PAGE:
Fewer people chose to book international flights in October according to new figures from the International Air Transport Association (IATA).
The figures showed that international passenger traffic had declined by 1.3 percent compared to October 2007 – a smaller decline than last month’s fall of 2.9 percent.
Commenting on the findings, Giovanni Bisignani, IATA’s director general and chief executive officer, said that the situation within the airline industry remained "critical".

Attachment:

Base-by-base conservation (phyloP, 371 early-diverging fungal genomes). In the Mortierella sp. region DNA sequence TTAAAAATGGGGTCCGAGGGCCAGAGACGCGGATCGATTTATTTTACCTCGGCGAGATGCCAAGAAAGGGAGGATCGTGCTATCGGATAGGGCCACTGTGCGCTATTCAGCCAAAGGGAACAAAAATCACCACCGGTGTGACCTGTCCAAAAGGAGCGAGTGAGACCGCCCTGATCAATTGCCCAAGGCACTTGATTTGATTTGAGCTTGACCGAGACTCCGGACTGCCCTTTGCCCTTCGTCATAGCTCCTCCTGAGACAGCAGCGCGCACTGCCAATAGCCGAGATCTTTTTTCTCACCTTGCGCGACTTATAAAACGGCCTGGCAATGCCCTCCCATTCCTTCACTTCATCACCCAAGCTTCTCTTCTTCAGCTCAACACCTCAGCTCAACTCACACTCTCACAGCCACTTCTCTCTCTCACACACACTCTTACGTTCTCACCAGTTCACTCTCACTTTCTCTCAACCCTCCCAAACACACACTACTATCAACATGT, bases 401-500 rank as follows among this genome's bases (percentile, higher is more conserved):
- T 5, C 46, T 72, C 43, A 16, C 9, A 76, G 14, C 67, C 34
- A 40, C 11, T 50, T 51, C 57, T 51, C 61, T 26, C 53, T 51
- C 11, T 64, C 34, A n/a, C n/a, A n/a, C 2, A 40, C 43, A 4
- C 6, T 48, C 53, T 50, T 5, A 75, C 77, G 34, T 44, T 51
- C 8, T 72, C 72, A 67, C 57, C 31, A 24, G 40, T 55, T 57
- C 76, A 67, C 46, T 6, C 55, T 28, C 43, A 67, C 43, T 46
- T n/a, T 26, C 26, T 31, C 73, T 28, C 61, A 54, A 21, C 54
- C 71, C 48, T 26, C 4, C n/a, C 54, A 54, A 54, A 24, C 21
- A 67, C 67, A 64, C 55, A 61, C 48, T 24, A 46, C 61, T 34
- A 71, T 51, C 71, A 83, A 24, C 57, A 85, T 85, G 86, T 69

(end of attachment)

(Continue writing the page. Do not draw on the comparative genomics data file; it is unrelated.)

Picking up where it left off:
"While the drop in oil prices is welcome relief, recession is now the biggest threat to airline profitability," he said.
Mr Bisignani added that, despite the gradual slowing in the decline of passenger traffic, the worst may yet be to come.
Despite the findings, European carries actually saw a 1.8 percent increase in passenger turnover over the course of October. The biggest losers were Asia-Pacific carriers, which carry 31 percent of international passenger traffic. They saw passenger numbers fall by 6.1 percent.
Last month, IATA revealed that international passenger numbers had fallen for the first time since the Sars outbreak in 2003.